Do your company’s legacy apps make sense as Software as a Service (SaaS) offerings? Find the keys to a successful transition to SaaS in this article.
The rapid growth of the Software as a Service (SaaS) market is attracting a host of new players, ranging from an endless stream of startups to a widening array of existing independent software vendors (ISVs). Each has recognized the need to convert their legacy applications into more competitive SaaS solutions.
I often refer to this escalating competition in the SaaS market as the ‘Cloud Rush’ effect, and it’s clearly illustrated by the continuous flow of companies adding information about their SaaS offerings on THINKstrategies’ Cloud Computing Showplace. The site now boasts over 1,700 providers divided across more than 90 application, industry, service and enabling technology categories. Even still, I’m sure that this number represents only a fraction of the total number of companies vying for a share of the rapidly expanding SaaS marketplace.
Although there is little indication that the growth of the SaaS market is going to slow anytime soon, it’s inevitable that we’ll see significant consolidation and even a potential shakeout as the industry matures.
So how does a SaaS vendor gain a meaningful share of the market given the significant amount of “cloud-washing” that’s currently taking place, with many established vendors falsely rebranding their legacy products as SaaS solutions?
Step 1 — Target business inefficiency
Salesforce.com saw the inefficiencies in traditional customer relationship management (CRM) systems. Service-Now.com found the same problems in the IT service management (ITSM) arena. iPipeline has even targeted this issue in the insurance policy creation process.
Step 2 — Attack the inefficiency with a simple, intuitive solution
Businesspeople are fed up with the hassles of grappling with applications that keep them from accomplishing their day-to-day tasks. These folks are actively seeking alternatives that will make it easier to get their jobs done.
Step 3 – Focus on the business end user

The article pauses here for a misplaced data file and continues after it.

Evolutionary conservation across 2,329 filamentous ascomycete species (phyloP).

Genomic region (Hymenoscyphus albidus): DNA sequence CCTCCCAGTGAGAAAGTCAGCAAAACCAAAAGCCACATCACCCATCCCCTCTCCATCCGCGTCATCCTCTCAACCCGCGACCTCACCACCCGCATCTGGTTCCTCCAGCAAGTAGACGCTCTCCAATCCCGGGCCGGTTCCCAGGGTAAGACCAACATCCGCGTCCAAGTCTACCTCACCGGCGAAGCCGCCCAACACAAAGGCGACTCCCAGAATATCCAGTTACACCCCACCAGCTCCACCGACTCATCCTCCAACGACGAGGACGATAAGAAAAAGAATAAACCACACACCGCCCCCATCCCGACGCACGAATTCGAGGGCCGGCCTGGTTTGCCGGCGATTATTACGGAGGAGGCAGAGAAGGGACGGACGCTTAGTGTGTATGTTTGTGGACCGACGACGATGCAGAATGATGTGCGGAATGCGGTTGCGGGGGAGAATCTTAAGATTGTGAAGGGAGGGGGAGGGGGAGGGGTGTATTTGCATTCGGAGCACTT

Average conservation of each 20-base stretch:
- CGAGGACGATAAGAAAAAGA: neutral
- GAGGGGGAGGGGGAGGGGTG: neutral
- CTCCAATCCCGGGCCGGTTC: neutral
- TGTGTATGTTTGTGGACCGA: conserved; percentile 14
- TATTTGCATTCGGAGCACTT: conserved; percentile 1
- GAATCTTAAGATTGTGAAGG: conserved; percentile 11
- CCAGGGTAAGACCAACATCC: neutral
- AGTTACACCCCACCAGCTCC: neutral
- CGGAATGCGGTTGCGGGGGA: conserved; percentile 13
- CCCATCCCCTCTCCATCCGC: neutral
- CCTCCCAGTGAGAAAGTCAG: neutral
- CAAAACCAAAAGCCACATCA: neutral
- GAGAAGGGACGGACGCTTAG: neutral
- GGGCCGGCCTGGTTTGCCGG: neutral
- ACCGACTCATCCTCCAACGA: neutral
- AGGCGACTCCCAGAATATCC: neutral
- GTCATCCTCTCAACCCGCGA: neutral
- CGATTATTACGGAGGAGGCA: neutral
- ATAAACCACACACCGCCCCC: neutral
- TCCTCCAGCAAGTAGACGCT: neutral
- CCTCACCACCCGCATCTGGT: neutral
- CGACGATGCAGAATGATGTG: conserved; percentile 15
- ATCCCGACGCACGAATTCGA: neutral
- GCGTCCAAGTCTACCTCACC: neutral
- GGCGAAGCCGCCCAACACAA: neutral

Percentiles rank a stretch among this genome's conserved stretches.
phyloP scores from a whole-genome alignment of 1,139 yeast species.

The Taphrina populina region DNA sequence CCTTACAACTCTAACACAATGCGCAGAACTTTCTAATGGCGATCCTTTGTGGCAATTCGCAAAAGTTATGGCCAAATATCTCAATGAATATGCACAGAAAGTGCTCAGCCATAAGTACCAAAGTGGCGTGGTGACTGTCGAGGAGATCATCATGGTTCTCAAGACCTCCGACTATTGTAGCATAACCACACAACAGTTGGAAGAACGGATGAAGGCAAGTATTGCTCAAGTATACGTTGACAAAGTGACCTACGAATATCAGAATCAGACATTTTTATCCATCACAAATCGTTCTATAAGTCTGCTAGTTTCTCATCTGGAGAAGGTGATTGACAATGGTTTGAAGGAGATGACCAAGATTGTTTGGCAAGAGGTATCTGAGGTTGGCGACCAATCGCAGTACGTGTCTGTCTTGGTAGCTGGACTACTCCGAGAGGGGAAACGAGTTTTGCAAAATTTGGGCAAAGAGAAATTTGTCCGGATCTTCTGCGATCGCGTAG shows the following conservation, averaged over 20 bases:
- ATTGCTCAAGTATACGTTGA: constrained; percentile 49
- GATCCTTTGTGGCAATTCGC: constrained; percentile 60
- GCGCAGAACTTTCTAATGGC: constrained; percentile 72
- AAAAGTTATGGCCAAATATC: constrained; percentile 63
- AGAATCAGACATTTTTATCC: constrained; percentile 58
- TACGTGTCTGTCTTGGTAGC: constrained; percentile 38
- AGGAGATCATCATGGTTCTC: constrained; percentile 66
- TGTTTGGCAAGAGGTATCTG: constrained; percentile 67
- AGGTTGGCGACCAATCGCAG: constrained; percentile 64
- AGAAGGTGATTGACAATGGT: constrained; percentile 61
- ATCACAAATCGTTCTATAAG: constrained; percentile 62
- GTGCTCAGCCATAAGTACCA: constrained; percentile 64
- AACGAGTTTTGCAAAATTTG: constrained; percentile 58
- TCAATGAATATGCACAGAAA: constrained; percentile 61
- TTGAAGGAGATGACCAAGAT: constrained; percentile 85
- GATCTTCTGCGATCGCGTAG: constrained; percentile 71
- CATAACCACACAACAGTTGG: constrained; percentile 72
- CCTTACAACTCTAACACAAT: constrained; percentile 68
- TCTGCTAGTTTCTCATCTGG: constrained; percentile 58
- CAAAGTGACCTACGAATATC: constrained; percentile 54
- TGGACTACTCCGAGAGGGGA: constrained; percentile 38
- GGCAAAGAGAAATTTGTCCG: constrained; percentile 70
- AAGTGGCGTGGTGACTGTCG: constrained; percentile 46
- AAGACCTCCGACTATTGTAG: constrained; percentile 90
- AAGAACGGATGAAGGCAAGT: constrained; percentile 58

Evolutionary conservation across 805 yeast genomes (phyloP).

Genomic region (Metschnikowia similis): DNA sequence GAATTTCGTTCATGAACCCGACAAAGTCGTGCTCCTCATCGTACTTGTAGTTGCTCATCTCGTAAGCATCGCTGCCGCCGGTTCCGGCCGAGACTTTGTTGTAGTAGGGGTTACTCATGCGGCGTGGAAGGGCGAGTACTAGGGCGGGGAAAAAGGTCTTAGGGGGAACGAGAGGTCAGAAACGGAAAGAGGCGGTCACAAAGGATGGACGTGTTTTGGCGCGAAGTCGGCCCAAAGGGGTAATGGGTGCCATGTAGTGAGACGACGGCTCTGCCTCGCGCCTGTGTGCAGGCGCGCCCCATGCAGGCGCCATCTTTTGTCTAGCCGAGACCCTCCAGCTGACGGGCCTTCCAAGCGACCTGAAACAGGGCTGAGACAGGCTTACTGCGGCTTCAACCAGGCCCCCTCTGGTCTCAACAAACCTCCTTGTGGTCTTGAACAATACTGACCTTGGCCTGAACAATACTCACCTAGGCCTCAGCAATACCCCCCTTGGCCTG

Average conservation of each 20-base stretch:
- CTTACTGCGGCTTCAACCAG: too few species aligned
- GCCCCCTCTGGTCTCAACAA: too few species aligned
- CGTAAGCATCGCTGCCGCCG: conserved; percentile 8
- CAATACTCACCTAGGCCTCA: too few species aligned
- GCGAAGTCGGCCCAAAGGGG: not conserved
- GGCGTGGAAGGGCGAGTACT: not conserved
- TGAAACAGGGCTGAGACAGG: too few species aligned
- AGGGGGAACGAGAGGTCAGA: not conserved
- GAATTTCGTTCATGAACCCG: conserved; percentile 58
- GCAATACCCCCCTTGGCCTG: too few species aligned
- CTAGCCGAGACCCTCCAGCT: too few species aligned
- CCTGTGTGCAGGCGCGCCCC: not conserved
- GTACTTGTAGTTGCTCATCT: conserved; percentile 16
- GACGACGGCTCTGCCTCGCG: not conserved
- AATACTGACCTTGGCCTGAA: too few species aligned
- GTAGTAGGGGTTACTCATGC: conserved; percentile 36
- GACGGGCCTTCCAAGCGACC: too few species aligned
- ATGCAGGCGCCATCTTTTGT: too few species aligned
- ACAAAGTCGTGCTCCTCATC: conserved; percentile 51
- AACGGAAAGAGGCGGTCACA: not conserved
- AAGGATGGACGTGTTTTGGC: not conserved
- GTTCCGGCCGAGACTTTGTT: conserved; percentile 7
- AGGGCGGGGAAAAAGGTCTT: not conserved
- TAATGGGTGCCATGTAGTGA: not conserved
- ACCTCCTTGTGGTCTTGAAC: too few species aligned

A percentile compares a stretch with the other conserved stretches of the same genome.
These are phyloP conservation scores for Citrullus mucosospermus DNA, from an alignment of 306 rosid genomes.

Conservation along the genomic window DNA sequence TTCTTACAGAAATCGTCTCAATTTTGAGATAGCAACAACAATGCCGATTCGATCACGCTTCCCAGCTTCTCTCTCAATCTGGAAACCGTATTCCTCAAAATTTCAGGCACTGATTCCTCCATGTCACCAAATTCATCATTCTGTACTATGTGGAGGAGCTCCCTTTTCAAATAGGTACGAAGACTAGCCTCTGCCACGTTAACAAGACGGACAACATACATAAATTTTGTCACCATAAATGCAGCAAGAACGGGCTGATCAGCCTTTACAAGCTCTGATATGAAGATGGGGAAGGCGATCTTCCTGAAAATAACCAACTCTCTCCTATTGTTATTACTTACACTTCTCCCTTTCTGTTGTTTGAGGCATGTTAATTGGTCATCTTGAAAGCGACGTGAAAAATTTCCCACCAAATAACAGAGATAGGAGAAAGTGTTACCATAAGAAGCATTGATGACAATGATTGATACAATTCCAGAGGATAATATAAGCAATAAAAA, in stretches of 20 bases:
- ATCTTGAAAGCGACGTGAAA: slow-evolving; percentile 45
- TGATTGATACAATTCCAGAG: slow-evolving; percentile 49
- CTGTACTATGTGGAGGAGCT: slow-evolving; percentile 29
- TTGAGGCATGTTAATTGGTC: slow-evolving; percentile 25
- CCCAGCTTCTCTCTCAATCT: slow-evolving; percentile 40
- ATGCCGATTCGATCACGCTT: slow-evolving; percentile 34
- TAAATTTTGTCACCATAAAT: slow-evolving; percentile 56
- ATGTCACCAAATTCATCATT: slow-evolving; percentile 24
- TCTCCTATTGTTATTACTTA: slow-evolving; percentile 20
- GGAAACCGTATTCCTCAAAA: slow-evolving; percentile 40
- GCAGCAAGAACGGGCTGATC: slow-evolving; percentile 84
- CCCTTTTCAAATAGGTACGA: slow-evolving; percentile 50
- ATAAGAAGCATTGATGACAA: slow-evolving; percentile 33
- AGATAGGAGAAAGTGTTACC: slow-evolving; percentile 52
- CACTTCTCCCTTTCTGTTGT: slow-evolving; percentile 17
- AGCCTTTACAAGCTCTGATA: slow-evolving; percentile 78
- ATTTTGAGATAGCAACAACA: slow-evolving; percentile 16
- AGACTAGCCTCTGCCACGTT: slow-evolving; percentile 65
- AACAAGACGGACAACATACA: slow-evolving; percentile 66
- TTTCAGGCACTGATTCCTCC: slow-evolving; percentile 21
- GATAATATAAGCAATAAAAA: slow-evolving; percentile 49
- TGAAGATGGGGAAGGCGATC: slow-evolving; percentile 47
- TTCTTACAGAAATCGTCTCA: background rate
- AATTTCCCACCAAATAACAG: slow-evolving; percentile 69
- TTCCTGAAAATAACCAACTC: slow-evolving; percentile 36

Salesforce.com pioneered and set the standard for this tactic by targeting the disgruntled salesperson who was tired of putting up with traditional CRM systems like Siebel and more than willing to give something else a try. Today, the empowered end user is more prevalent, casting an even wider “Shadow IT.”
But in order to encourage this growing class of empowered end users to try and buy your SaaS solution, you have to make it user-friendly, business process-centric, and easy to acquire and personalize. In other words, you need to remove the friction from the acquisition and utilization process. And because you’re trying to appeal to end users whose requirements and expectations are constantly evolving, especially given the standards that are being set in the consumer Web, you have to architect your solution to measure every keystroke and design your GUI to continuously encourage user feedback.
This leads to the need for an agile development process that can keep pace with user demands and routinely roll out enhancements in an incremental fashion. The result will help you continuously improve the user experience while building a tighter bond with the overall user community. To ensure that community also includes third-party solutions that enhance your SaaS capabilities, you should establish open APIs and align your company with key players in your sector of the SaaS market.
While these SaaS best practices can’t guarantee success, failing to incorporate them into your corporate strategies, ongoing operations and go-to-market tactics will certainly keep your company from fully achieving its business objectives in the SaaS market.